For that reason… I’m willing to cut out a little oil from my diet and hop on that blasted treadmill a few times a week!

Do you have thoughts on this week’s newsletter?

Around The Horn

In response to Aging & Longevity​:

Kyunghee says:
May 8, 2024 at 10:23 pm

Thank you for your newsletter that’s so timely. I’m in Korea right now for the first time since 1988 and coming here, I thought I would feel more Korean here but that hasn’t been the case for more reasons than one. I got a facial because I wanted to experience Korean facial and mostly because it’s more affordable than in the US. After looking at my face, immediately they asked if I wanted a whitening one. My complexion is naturally darker and I never cared, but my umma did. Growing up, she was so worried that my skin would get darker in the summer time and how I should be more mindful. All these memories came rushing in for a few moments. And it was in this moment that I understood that I am not a Korean woman here. I don’t care to have lighter skin, laser injections, and other “work” that erases who I am. As someone who is in my mid-forties, I was terrified of turning 40. I was scared of looking not looking like I am 30 anymore.

But, with witnessing a death of a friend and my appa fighting his way out of cancer, I am not thinking about how I’ll look 5 years from now.

Isn’t it a beautiful thing to show the marks of our journey than to be frozen in time?

I’m focusing on inner peace, happiness, and connection with myself & loved ones while doing work that makes a difference. It’s a blessing to feel well on the inside and that’s something no miracle cream can do. Tomorrow isn’t promised to any of us, and getting older has made me so aware of how urgent, precious, and fragile life truly is.

Thank you again for your story & wisdom.

MGMama says:
May 7, 2024 at 12:50 pm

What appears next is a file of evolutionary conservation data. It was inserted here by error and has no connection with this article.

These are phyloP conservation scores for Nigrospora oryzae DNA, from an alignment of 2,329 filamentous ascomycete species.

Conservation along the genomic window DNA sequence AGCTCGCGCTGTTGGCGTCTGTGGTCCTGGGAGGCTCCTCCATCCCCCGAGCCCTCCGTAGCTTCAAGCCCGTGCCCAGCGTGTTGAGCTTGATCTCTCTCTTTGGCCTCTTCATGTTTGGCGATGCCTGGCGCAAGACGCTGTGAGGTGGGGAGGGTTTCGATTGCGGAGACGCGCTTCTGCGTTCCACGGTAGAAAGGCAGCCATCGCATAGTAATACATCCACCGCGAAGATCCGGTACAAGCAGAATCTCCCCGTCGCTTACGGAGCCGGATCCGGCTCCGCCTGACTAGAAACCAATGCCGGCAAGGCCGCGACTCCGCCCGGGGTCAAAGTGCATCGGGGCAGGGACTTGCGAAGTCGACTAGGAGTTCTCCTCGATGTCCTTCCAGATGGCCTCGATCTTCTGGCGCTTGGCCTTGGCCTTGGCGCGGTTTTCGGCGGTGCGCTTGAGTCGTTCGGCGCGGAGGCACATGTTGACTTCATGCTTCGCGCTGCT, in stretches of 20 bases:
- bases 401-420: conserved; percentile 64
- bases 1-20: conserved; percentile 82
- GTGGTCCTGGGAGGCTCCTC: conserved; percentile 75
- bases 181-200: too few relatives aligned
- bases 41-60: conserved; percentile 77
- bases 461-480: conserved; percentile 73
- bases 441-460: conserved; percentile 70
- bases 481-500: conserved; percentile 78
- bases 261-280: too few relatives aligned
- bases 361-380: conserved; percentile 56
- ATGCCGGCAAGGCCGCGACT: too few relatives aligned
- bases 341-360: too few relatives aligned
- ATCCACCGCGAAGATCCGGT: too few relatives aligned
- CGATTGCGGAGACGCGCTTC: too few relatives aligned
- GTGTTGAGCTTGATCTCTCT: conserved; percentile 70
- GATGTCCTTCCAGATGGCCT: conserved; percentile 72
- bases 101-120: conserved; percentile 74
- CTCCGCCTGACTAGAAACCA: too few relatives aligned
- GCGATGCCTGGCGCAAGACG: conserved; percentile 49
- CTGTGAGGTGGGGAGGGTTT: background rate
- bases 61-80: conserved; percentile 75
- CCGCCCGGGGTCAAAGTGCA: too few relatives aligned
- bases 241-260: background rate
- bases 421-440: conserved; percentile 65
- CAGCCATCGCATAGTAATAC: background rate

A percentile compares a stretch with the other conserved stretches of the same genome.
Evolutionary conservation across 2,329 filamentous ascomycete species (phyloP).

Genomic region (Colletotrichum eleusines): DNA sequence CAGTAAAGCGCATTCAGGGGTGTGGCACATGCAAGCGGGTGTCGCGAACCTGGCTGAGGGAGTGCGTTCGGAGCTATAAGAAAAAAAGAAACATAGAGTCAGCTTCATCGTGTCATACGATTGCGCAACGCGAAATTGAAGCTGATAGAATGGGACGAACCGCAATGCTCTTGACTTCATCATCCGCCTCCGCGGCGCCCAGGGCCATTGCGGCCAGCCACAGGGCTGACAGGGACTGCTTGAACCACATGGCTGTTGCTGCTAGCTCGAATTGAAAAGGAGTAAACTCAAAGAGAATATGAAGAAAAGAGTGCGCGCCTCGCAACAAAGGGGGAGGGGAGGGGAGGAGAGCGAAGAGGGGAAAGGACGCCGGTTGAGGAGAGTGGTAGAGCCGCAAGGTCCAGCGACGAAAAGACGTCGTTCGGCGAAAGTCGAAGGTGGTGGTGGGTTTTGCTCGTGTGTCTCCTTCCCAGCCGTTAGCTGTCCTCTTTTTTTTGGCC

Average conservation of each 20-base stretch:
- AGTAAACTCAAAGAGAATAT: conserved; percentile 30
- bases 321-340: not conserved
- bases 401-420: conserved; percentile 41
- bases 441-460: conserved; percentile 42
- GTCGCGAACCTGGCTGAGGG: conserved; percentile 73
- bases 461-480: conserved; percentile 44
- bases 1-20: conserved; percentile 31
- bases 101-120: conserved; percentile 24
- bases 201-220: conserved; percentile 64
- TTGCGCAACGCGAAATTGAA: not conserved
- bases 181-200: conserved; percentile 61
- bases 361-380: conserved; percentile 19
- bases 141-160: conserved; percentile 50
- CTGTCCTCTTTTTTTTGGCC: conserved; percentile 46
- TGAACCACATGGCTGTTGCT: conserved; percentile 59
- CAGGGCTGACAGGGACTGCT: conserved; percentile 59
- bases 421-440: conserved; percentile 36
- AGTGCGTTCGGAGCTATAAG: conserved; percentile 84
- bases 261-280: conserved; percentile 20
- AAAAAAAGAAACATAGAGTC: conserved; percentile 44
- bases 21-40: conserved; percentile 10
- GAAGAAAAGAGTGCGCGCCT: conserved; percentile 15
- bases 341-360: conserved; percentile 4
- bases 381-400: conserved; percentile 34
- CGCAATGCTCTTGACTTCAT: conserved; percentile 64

This topic touches home for me, so here are my unfiltered thoughts. I just turned 40 and have signs of aging that many of my friends don’t have. My husband has begged me not to touch botox, so I have left it alone and let my skin do its natural thing. The lines on my forehead and the sides of my lips are a sign of how many laughs and cries I have had in life. I have loathed my aging body enough times and have recently started approaching it with love and immense gratitude. My body has expanded and retracted 3 times from children and once from an 8 pound tumor that grew off my ovary and was removed at the age of 16. I have an eight inch thick scar that runs vertically down my belly. Children have fed off these breasts. My feet and strong legs have kept me grounded and given me countless days playing sports and exploring the world with my family. My hands have prepared meals and written papers. All of this “wear and tear” are signs of my life.

For whatever years I have left, I want to spend the time nourishing my body with love, gratitude and nutrition. And I am eternally grateful to have a husband who finds my white hairs sexy and will grab at any part of me not thinking twice about it.

Regarding longevity, I always remember this: “In the end, it’s not the years in your life that count, but the life in your years.”

Thank you for always being so raw, Joanne. You are a gorgeous human, inside and out! XO

This Week’s Recipe Inspo.

One of my favorite healthy and protein-packed bowls is my Better Than Chipotle Sofritas Bowl!